How is misinformation used?

    Facebook and other social platforms have been fighting online misinformation and hate speech for two years. Barbara Ortutay, AP News, November 3, 2018

    We’ve got Pinkerton so full of misinformation now that he truly thinks General Lee has a million men under arms, and that we’re fixing to kidnap Lincoln. Gore Vidal, Lincoln, 1984

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  • Word of the day
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    Sunday, November 25, 2018

    serry

    verb [ser-ee]
    Archaic. to crowd closely together.
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    What is the origin of serry?

    The uncommon verb serry has always had a military sense “to press close together in ranks.” Serry comes from French serré, the past participle of serrer “to press together, crowd.” French serrer comes from Italian serrare “to close ranks,” from Vulgar Latin serrāre, from Latin serāre, “to lock, bolt.” Serry entered English in the 16th century.

    How is serry used?

    "Serry your ranks, there," said the Major amiably as they edged past. Edmund Crispin, The Glimpses of the Moon, 1977

    Fish laid to serry like roofing tiles, glinting in their own oils. Gregory Maguire, Confessions of an Ugly Stepsister, 1999

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  • Word of the day
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    Saturday, November 24, 2018

    waggish

    adjective [wag-ish]
    roguish in merriment and good humor; jocular; like a wag: Fielding and Sterne are waggish writers.
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    What is the origin of waggish?

    The origin of waggish is uncertain. It was first recorded in 1580–90.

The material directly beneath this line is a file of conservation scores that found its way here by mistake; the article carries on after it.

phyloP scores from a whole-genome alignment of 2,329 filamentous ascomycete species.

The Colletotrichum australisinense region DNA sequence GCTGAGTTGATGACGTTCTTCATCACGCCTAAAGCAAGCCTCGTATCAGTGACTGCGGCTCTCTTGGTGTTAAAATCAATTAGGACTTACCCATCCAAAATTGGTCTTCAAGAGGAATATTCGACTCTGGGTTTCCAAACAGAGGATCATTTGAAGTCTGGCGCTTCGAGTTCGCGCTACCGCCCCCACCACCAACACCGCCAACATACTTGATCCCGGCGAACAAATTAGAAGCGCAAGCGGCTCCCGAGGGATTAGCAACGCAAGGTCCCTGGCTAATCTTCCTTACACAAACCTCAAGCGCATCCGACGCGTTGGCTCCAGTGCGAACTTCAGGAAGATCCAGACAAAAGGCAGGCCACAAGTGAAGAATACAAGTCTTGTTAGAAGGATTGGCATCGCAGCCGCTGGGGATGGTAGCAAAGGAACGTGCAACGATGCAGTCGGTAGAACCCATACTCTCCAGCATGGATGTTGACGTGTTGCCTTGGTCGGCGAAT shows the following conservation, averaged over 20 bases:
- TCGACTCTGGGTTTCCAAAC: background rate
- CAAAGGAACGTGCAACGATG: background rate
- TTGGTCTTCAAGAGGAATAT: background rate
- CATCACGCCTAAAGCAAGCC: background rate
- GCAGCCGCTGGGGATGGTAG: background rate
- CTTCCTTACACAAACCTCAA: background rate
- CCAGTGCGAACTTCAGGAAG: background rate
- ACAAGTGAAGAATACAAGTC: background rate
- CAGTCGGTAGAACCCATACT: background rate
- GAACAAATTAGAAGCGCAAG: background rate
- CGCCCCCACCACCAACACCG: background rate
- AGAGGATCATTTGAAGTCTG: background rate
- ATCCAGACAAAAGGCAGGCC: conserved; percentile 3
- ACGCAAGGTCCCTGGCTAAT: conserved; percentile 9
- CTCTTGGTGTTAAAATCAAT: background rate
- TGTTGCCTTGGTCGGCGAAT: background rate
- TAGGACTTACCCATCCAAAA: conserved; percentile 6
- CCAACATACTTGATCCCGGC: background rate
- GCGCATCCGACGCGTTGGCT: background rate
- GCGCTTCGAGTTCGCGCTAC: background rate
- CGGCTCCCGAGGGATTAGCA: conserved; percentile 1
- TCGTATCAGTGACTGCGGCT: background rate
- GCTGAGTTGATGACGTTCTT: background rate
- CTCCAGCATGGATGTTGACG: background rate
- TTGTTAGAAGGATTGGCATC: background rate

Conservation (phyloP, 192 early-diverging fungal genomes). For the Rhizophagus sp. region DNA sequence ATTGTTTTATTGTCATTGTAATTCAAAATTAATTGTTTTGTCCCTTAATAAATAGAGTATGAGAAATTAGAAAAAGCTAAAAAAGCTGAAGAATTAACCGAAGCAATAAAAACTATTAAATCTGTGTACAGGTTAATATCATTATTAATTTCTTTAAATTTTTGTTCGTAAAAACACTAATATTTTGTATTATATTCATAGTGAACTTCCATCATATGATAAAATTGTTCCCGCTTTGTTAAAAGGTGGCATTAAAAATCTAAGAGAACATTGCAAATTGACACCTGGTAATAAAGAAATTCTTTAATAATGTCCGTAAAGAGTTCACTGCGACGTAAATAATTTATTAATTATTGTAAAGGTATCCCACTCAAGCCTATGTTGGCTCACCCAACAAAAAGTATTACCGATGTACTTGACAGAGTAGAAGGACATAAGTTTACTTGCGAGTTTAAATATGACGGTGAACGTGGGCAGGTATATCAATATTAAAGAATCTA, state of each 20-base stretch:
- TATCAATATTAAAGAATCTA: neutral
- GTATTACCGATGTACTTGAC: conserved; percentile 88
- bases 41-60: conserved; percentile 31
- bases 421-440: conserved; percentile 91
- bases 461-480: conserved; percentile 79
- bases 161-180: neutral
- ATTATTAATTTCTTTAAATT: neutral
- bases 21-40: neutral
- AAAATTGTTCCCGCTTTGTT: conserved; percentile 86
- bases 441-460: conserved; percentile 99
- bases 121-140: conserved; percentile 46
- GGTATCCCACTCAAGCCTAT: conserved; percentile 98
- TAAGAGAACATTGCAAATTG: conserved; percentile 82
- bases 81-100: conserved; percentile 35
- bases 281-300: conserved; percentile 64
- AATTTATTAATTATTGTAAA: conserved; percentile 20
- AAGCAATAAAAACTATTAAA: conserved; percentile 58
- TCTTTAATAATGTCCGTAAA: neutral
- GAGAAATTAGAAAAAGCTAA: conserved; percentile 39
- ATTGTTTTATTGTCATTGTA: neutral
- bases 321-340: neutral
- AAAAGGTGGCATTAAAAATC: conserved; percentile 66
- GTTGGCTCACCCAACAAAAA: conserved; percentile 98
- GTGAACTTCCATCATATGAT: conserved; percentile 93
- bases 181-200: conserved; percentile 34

How is waggish used?

    He was always ready for either a fight or a frolic; but had more mischief than ill will in his composition, and, with all his overbearing roughness, there was a strong dash of waggish good humor at the bottom. Washington Irving, The Legend of Sleepy Hollow, 1820

    They had recognized the goodness of his heart, the charm of his glance, his waggish temperament. Fred Chappell, Look Back All the Green Valley, 1999

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  • Word of the day
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    Friday, November 23, 2018

    doorbuster

    noun [dawr-buhs-ter, dohr-]
    Informal. a retail item that is heavily discounted for a very limited time in order to draw customers to the store. b. the price of such an item.
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    What is the origin of doorbuster?

    Doorbuster originally (in the 1890s) meant “one who breaks into or forces his way into a room or building.” By the first part of the 20th century, doorbuster also meant “a retail item heavily discounted for a short time to attract customers,” and towards the end of the 20th century, a doorbuster meant “a tool or device to force doors open.” The words bust and buster arose in the mid-17th century as regional or colloquial pronunciations of burst and burster, as also happened with curse and cuss, arse and ass, and parcel and passel.

    How is doorbuster used?

    At night, they slept in sleeping bags and hammocks as they prepared for the year's biggest competition: beating their neighbors to discounted doorbusters. Abha Bhattarai, "The Black Friday frenzy officially begins today. But many say the thrill is gone." Washington Post, November 23, 2017

    Stores run “doorbuster” sales on the day after Thanksgiving, offering huge markdowns for a few hours, or “one-day sales” every day, because fostering a sense of time pressure, however artificial, makes shoppers more willing to buy. James Surowiecki, "A Buyer's Christmas," The New Yorker, December 24, 2007